P.S. —Say howdy to George Carter, and thank him for taking the pistol from you when you were shooting at me.

From your old servant,
Jourdon Anderson

Photo from author's collection; feel free to use it if you like.

Source: Reprinted in Lydia Maria Child, The Freedmen’s Book (Boston: Tickenor and Fields, 1865), 265–67.


I do have some good materials on slavery available for sale if you’re interested, at “Middle School History and Tips for Teachers” on TpT.

These include:

Selected passages from Uncle Tom’s Cabin

“Tale of an American Slave,” based on three autobiographies penned by Frederick Douglass (he uses the N-word; so I quote him).

“A Slave Child Remembers,” which includes details from Booker T. Washington’s Up from Slavery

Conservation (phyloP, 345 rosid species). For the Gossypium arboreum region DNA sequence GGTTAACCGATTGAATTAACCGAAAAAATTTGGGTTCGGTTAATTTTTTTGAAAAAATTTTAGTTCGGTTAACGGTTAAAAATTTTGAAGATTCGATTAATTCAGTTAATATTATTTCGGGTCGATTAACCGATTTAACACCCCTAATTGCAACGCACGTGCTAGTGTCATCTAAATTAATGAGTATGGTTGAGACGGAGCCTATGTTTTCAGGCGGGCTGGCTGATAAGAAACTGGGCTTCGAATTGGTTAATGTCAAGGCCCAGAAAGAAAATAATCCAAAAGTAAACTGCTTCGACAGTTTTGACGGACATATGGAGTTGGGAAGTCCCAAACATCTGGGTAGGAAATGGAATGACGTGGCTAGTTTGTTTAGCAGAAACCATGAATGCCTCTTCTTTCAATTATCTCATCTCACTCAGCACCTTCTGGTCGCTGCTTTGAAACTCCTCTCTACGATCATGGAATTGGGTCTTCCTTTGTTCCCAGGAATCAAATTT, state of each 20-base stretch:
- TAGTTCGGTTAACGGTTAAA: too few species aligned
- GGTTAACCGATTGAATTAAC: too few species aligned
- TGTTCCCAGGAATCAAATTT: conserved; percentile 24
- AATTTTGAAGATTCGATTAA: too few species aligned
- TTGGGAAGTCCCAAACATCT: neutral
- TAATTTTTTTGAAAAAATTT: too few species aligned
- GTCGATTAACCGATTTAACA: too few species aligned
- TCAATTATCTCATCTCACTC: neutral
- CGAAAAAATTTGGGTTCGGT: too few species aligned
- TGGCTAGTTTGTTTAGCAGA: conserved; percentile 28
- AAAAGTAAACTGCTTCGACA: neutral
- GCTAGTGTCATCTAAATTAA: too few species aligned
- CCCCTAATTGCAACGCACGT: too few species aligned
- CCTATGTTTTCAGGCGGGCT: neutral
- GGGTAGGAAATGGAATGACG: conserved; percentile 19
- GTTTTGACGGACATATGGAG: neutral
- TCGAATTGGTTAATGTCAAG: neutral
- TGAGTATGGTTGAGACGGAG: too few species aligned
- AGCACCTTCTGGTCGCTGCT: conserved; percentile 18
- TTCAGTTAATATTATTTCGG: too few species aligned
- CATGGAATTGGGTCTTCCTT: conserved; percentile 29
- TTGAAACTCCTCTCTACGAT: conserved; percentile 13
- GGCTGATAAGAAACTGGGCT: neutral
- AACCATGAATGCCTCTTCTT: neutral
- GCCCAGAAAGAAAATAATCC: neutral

How Bad Was Slavery? Part I

How Bad Was Slavery? Part II

I had great success with all of these readings in my classes; but the latter pair might scare other teachers away. I sat down with all my books at home, and headed for the library for supporting information. I took stories about slavery that sounded relatively mild or even “good,” and put them in one pile of notes. I took all the worst examples and put them in a second pile.

Then I wrote about slavery in two ways. In Part I, I use stories like one about Derry Coburn. Owned by Daniel Boone, Coburn often went hunting with his master, both men carrying rifles, and when Boone once sprung a powerful bear trap and caught his hand, Coburn didn’t run away or shoot Boone. He helped free his hand and bandaged him up. I quote Solomon Northrup (whose story was the basis for the movie, Twelve Years a Slave), who says of one master, Ms. McCoy, that she was, “A lovely girl, some twenty years of age...she is beloved by all her slaves, and good reason indeed have they to be thankful that they have fallen into such gentle hands.” 

She was “an angel of kindness.”

In discussion, my students almost always failed to catch the implication of Northrup’s words.